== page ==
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Becoming a teacher saved my life.
I began my teaching career one month after the passing of my father. I’d spent the summer grieving – laying in bed sad and lost – navigating the path of who I was now that he was gone.
On the first day of school, I sat nervously behind my desk – and watched as a gaggle of bright faced Black students walked into my classroom. Ahmad, Caleb, and Dalyn shook hands and found pleasure in having class together. Taryn entered, long legged with a mouth full of braces. Then Shaheem, loud and prepared for a fight. And Calvin, who ended most of his sentences with the colloquial “you heard me?” This was my introduction to the children of New Orleans.
There were days when I thought I would lose my mind – as is normal for any first year teacher. Some days the grief of losing my father was so heavy – that I would walk out of class and weep in the bathroom. Some days, I could not leave fast enough and would weep in front of my students. And they would sit in silence – or rush to me and hug me; telling me stories of a grandmother who they lost to cancer, or a friend they watched bleeding in the middle of the street.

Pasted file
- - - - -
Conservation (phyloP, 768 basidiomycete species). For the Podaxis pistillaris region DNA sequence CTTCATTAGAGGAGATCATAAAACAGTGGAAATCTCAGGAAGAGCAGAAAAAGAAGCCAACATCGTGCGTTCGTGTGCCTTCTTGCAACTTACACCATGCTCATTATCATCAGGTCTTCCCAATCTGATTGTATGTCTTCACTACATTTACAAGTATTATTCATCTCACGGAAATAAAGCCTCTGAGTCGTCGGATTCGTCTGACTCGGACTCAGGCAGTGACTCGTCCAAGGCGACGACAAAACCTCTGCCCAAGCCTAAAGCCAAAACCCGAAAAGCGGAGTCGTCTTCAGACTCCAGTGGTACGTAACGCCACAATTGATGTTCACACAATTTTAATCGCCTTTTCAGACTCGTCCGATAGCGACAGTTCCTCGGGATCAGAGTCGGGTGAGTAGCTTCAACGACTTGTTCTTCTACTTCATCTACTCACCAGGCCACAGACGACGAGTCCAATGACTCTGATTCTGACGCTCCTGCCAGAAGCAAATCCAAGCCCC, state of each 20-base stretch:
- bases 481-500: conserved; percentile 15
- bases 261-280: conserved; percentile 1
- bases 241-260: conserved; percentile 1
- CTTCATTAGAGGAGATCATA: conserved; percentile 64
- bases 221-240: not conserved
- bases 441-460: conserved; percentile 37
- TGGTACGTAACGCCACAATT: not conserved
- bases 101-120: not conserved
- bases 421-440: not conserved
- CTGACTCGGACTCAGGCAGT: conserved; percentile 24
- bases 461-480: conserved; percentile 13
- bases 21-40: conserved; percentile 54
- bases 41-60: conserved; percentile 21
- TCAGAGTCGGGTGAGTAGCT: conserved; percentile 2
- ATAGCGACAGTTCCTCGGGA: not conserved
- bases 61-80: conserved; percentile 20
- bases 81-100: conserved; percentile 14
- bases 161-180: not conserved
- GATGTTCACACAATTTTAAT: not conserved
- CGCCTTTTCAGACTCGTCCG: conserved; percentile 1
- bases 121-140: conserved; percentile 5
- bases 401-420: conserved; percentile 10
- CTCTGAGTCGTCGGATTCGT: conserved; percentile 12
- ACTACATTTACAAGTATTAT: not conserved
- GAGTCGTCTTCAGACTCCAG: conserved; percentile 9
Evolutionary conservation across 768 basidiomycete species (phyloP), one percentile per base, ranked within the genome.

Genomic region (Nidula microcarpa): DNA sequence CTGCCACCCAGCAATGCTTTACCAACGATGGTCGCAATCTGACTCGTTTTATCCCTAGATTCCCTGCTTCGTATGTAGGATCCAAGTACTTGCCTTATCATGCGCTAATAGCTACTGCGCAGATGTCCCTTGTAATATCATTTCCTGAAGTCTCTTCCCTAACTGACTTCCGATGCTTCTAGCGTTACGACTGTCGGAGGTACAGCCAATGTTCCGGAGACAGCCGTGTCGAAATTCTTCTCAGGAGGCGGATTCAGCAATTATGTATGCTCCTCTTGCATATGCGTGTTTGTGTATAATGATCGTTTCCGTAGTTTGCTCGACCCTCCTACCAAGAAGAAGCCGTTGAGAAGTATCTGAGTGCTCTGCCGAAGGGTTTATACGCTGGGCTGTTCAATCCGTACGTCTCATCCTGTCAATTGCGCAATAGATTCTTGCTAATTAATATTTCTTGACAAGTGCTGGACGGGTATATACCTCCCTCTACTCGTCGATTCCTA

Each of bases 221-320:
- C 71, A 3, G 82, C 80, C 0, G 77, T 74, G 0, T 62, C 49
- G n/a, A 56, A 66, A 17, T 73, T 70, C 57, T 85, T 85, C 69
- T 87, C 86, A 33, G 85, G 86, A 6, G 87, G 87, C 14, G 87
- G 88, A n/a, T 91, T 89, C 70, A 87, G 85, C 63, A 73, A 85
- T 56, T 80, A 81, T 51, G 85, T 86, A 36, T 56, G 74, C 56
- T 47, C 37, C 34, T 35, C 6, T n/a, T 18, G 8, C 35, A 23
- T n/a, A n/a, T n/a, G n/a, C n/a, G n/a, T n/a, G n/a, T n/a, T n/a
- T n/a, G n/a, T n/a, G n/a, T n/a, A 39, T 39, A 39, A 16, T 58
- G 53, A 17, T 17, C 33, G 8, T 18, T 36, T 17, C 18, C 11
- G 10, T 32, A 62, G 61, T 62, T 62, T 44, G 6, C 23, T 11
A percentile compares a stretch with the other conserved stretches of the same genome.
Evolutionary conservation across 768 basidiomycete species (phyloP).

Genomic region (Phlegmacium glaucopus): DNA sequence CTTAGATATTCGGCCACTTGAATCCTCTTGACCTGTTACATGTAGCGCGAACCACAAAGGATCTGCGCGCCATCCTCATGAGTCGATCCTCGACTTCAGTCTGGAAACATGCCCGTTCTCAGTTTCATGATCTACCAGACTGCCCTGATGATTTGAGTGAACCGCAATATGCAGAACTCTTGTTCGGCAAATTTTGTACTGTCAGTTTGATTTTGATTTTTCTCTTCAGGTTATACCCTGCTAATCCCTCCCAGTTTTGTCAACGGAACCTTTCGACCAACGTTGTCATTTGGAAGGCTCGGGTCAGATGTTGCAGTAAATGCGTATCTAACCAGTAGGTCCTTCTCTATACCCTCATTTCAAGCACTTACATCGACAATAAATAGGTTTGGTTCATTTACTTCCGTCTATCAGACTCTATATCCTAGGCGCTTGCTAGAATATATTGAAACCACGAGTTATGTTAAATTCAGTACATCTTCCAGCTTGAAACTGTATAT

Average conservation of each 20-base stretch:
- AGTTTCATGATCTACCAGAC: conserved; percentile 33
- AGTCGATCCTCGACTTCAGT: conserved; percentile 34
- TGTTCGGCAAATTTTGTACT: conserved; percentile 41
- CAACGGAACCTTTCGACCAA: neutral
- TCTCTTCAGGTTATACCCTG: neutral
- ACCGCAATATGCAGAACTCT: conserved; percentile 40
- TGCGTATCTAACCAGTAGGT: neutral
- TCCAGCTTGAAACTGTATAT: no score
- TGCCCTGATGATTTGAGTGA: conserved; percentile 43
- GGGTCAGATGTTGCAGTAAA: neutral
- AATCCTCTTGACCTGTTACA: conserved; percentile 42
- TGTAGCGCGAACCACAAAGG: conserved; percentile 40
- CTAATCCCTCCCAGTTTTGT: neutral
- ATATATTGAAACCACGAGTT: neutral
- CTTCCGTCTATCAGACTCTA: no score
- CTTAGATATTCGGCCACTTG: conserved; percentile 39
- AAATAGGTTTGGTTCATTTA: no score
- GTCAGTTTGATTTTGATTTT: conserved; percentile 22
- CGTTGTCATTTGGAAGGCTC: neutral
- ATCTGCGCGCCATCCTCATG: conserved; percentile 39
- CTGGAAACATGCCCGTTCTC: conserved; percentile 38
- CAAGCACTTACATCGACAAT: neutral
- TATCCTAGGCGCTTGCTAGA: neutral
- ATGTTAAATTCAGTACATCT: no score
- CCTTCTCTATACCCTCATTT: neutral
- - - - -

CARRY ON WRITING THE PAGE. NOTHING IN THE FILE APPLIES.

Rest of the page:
But most days, I spend my time laughing and learning from young people who are searching for themselves in a city that makes it easy to be lost. New Orleans, if you let it, will eat you alive and not even have the decency to spit you back up. My students have seen death and glory; know what it means to be literally and theoretically hungry.
They are surviving and survivors.
The relationship between myself and my students is a mutually beneficial one; they often tell me how much they love and need me.
For some, I am mother, sister, aunt, nurse, therapist, and friend. And as daunting as that responsibility may seem – it is not one I take lightly or for granted.
That is why I’ve created Black Women Are Teachers, a movement that celebrates all the guidance Black women give to students – in and outside of the classroom. A part of this movement is funding the artistic, entrepreneurial, and scholastic efforts of students of the African Diaspora.